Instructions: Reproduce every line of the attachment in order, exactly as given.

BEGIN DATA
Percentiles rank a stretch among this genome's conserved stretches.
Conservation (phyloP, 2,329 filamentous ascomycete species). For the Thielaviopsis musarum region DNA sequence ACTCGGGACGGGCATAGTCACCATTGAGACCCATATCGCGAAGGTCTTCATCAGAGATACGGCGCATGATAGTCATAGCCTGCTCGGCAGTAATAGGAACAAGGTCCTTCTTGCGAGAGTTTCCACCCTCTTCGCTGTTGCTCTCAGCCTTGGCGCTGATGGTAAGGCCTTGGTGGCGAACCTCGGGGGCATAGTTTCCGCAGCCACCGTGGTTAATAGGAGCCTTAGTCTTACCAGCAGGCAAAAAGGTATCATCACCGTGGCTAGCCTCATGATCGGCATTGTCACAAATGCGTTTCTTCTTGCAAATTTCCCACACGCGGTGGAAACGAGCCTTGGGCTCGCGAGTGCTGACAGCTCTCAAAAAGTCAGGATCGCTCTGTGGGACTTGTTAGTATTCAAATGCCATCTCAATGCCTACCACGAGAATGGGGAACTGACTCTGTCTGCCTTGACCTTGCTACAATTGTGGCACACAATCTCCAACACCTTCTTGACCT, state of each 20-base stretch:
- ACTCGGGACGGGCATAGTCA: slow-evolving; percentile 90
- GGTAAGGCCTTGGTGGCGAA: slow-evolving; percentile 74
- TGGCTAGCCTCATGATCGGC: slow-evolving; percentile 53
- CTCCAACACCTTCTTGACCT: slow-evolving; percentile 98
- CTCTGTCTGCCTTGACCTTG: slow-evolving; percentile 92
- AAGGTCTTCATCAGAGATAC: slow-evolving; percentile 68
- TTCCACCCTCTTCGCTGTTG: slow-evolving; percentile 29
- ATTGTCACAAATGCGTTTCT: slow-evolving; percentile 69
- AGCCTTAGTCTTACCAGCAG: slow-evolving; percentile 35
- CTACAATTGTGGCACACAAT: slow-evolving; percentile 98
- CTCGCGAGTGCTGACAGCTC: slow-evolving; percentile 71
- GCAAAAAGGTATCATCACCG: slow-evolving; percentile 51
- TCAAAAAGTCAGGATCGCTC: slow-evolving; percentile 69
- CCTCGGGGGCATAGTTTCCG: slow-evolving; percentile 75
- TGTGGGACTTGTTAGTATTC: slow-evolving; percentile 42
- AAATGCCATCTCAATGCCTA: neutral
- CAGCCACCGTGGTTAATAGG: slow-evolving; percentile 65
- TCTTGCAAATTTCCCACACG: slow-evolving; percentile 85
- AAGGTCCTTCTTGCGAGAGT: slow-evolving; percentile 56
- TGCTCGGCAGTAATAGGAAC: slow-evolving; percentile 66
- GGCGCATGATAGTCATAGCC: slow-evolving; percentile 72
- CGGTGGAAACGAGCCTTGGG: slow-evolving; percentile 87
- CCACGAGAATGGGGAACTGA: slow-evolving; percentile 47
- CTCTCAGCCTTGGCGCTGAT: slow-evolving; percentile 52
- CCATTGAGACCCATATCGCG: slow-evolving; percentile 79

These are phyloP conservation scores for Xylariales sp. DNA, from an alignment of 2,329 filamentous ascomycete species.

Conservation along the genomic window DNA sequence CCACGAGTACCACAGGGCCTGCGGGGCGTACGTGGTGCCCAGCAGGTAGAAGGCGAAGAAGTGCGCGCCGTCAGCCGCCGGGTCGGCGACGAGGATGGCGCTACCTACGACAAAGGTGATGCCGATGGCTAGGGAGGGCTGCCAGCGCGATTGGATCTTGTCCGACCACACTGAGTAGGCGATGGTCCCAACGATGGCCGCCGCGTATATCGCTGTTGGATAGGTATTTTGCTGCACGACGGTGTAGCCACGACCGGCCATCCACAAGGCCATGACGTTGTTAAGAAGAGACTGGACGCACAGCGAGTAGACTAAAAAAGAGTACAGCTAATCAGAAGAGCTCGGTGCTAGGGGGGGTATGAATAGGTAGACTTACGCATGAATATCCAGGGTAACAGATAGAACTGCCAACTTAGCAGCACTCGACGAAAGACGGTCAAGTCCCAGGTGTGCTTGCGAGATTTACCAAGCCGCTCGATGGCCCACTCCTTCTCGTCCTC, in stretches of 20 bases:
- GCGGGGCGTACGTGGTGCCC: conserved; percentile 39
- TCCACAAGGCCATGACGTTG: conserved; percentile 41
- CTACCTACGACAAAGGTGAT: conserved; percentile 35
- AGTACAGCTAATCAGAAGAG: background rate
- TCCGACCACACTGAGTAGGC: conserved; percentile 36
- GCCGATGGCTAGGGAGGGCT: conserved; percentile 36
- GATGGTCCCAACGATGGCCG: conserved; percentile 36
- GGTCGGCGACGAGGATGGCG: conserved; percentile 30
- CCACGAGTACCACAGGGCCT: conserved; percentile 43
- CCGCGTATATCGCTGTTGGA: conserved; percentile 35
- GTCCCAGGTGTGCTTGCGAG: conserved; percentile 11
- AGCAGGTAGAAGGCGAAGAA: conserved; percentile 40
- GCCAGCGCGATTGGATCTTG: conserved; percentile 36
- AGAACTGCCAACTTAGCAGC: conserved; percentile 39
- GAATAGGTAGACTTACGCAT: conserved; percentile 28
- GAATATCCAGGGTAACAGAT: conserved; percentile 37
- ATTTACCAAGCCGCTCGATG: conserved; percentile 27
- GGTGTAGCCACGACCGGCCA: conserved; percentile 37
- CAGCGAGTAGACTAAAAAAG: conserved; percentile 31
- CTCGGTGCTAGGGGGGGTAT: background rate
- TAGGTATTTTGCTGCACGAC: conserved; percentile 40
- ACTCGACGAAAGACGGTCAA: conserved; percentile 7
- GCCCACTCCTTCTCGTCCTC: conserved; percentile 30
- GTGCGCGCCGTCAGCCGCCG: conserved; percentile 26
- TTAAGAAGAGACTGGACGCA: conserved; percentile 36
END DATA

Percentiles rank a stretch among this genome's conserved stretches.
Conservation (phyloP, 2,329 filamentous ascomycete species). For the Thielaviopsis musarum region DNA sequence ACTCGGGACGGGCATAGTCACCATTGAGACCCATATCGCGAAGGTCTTCATCAGAGATACGGCGCATGATAGTCATAGCCTGCTCGGCAGTAATAGGAACAAGGTCCTTCTTGCGAGAGTTTCCACCCTCTTCGCTGTTGCTCTCAGCCTTGGCGCTGATGGTAAGGCCTTGGTGGCGAACCTCGGGGGCATAGTTTCCGCAGCCACCGTGGTTAATAGGAGCCTTAGTCTTACCAGCAGGCAAAAAGGTATCATCACCGTGGCTAGCCTCATGATCGGCATTGTCACAAATGCGTTTCTTCTTGCAAATTTCCCACACGCGGTGGAAACGAGCCTTGGGCTCGCGAGTGCTGACAGCTCTCAAAAAGTCAGGATCGCTCTGTGGGACTTGTTAGTATTCAAATGCCATCTCAATGCCTACCACGAGAATGGGGAACTGACTCTGTCTGCCTTGACCTTGCTACAATTGTGGCACACAATCTCCAACACCTTCTTGACCT, state of each 20-base stretch:
- ACTCGGGACGGGCATAGTCA: slow-evolving; percentile 90
- GGTAAGGCCTTGGTGGCGAA: slow-evolving; percentile 74
- TGGCTAGCCTCATGATCGGC: slow-evolving; percentile 53
- CTCCAACACCTTCTTGACCT: slow-evolving; percentile 98
- CTCTGTCTGCCTTGACCTTG: slow-evolving; percentile 92
- AAGGTCTTCATCAGAGATAC: slow-evolving; percentile 68
- TTCCACCCTCTTCGCTGTTG: slow-evolving; percentile 29
- ATTGTCACAAATGCGTTTCT: slow-evolving; percentile 69
- AGCCTTAGTCTTACCAGCAG: slow-evolving; percentile 35
- CTACAATTGTGGCACACAAT: slow-evolving; percentile 98
- CTCGCGAGTGCTGACAGCTC: slow-evolving; percentile 71
- GCAAAAAGGTATCATCACCG: slow-evolving; percentile 51
- TCAAAAAGTCAGGATCGCTC: slow-evolving; percentile 69
- CCTCGGGGGCATAGTTTCCG: slow-evolving; percentile 75
- TGTGGGACTTGTTAGTATTC: slow-evolving; percentile 42
- AAATGCCATCTCAATGCCTA: neutral
- CAGCCACCGTGGTTAATAGG: slow-evolving; percentile 65
- TCTTGCAAATTTCCCACACG: slow-evolving; percentile 85
- AAGGTCCTTCTTGCGAGAGT: slow-evolving; percentile 56
- TGCTCGGCAGTAATAGGAAC: slow-evolving; percentile 66
- GGCGCATGATAGTCATAGCC: slow-evolving; percentile 72
- CGGTGGAAACGAGCCTTGGG: slow-evolving; percentile 87
- CCACGAGAATGGGGAACTGA: slow-evolving; percentile 47
- CTCTCAGCCTTGGCGCTGAT: slow-evolving; percentile 52
- CCATTGAGACCCATATCGCG: slow-evolving; percentile 79

These are phyloP conservation scores for Xylariales sp. DNA, from an alignment of 2,329 filamentous ascomycete species.

Conservation along the genomic window DNA sequence CCACGAGTACCACAGGGCCTGCGGGGCGTACGTGGTGCCCAGCAGGTAGAAGGCGAAGAAGTGCGCGCCGTCAGCCGCCGGGTCGGCGACGAGGATGGCGCTACCTACGACAAAGGTGATGCCGATGGCTAGGGAGGGCTGCCAGCGCGATTGGATCTTGTCCGACCACACTGAGTAGGCGATGGTCCCAACGATGGCCGCCGCGTATATCGCTGTTGGATAGGTATTTTGCTGCACGACGGTGTAGCCACGACCGGCCATCCACAAGGCCATGACGTTGTTAAGAAGAGACTGGACGCACAGCGAGTAGACTAAAAAAGAGTACAGCTAATCAGAAGAGCTCGGTGCTAGGGGGGGTATGAATAGGTAGACTTACGCATGAATATCCAGGGTAACAGATAGAACTGCCAACTTAGCAGCACTCGACGAAAGACGGTCAAGTCCCAGGTGTGCTTGCGAGATTTACCAAGCCGCTCGATGGCCCACTCCTTCTCGTCCTC, in stretches of 20 bases:
- GCGGGGCGTACGTGGTGCCC: conserved; percentile 39
- TCCACAAGGCCATGACGTTG: conserved; percentile 41
- CTACCTACGACAAAGGTGAT: conserved; percentile 35
- AGTACAGCTAATCAGAAGAG: background rate
- TCCGACCACACTGAGTAGGC: conserved; percentile 36
- GCCGATGGCTAGGGAGGGCT: conserved; percentile 36
- GATGGTCCCAACGATGGCCG: conserved; percentile 36
- GGTCGGCGACGAGGATGGCG: conserved; percentile 30
- CCACGAGTACCACAGGGCCT: conserved; percentile 43
- CCGCGTATATCGCTGTTGGA: conserved; percentile 35
- GTCCCAGGTGTGCTTGCGAG: conserved; percentile 11
- AGCAGGTAGAAGGCGAAGAA: conserved; percentile 40
- GCCAGCGCGATTGGATCTTG: conserved; percentile 36
- AGAACTGCCAACTTAGCAGC: conserved; percentile 39
- GAATAGGTAGACTTACGCAT: conserved; percentile 28
- GAATATCCAGGGTAACAGAT: conserved; percentile 37
- ATTTACCAAGCCGCTCGATG: conserved; percentile 27
- GGTGTAGCCACGACCGGCCA: conserved; percentile 37
- CAGCGAGTAGACTAAAAAAG: conserved; percentile 31
- CTCGGTGCTAGGGGGGGTAT: background rate
- TAGGTATTTTGCTGCACGAC: conserved; percentile 40
- ACTCGACGAAAGACGGTCAA: conserved; percentile 7
- GCCCACTCCTTCTCGTCCTC: conserved; percentile 30
- GTGCGCGCCGTCAGCCGCCG: conserved; percentile 26
- TTAAGAAGAGACTGGACGCA: conserved; percentile 36